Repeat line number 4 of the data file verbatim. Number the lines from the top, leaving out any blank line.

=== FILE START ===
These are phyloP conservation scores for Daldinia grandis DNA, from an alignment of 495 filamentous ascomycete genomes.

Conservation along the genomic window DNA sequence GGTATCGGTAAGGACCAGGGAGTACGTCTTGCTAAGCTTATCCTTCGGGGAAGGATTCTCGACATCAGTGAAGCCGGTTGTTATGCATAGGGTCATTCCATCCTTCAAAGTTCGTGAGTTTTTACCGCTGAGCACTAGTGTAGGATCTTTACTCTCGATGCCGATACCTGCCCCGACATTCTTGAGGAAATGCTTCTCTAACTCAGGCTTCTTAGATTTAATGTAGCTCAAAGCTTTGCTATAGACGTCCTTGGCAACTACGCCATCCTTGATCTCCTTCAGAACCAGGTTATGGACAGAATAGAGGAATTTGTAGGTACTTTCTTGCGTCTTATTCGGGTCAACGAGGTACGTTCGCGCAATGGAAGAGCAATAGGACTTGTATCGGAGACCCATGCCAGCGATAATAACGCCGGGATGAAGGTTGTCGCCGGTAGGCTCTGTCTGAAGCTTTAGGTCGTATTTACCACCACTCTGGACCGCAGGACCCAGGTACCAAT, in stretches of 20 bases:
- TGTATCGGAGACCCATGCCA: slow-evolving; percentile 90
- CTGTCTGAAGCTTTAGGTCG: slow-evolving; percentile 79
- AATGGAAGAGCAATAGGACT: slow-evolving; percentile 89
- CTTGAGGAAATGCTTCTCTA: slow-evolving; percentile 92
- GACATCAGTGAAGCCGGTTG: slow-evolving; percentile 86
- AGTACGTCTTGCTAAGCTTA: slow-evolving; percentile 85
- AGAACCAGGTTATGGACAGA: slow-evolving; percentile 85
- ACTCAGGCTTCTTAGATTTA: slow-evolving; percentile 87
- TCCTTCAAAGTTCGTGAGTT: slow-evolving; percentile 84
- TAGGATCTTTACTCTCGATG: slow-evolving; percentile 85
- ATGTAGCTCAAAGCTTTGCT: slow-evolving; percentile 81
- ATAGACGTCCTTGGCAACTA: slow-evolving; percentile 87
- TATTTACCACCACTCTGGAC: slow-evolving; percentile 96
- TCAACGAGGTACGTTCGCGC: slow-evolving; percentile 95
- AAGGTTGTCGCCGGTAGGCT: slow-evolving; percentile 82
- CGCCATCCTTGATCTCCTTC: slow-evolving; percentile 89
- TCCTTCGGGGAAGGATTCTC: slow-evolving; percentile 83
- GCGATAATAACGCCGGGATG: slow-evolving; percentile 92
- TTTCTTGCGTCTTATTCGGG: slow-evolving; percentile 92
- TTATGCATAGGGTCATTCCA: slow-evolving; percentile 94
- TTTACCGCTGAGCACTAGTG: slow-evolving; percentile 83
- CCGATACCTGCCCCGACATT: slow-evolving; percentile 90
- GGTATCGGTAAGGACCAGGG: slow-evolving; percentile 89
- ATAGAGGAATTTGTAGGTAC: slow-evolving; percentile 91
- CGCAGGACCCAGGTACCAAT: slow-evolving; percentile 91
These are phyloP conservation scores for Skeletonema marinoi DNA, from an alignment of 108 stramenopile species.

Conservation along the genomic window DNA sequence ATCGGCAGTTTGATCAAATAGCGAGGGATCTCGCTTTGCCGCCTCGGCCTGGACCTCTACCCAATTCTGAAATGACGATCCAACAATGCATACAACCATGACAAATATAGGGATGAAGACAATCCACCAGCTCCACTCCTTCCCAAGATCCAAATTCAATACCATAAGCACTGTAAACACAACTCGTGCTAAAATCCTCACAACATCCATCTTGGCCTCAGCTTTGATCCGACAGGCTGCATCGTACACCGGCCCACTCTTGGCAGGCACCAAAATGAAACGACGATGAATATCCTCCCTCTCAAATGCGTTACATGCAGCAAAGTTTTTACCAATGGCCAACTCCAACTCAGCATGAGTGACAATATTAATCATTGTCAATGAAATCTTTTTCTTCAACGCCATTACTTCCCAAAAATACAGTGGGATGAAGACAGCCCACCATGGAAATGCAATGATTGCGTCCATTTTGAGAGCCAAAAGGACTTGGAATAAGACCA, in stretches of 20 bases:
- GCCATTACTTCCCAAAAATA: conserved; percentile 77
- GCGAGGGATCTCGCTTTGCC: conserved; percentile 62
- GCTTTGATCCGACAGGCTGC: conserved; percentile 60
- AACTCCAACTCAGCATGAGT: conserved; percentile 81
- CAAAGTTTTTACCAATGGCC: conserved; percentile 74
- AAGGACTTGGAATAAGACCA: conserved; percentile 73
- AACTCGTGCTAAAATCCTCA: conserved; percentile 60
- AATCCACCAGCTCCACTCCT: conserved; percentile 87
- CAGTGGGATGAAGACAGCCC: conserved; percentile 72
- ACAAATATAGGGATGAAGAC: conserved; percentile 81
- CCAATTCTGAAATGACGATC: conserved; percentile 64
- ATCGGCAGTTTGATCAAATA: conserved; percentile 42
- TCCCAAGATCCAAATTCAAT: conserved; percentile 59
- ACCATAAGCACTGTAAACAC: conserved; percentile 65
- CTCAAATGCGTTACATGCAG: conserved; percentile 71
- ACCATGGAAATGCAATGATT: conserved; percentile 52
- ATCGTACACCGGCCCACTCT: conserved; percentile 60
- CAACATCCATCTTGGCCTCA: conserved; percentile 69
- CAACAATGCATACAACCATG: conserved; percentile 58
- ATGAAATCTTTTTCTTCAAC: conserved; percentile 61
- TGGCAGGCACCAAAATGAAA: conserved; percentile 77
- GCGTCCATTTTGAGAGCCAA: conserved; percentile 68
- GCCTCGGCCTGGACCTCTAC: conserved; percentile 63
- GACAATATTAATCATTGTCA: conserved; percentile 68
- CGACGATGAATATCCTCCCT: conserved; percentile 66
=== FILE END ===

- CTGTCTGAAGCTTTAGGTCG: slow-evolving; percentile 79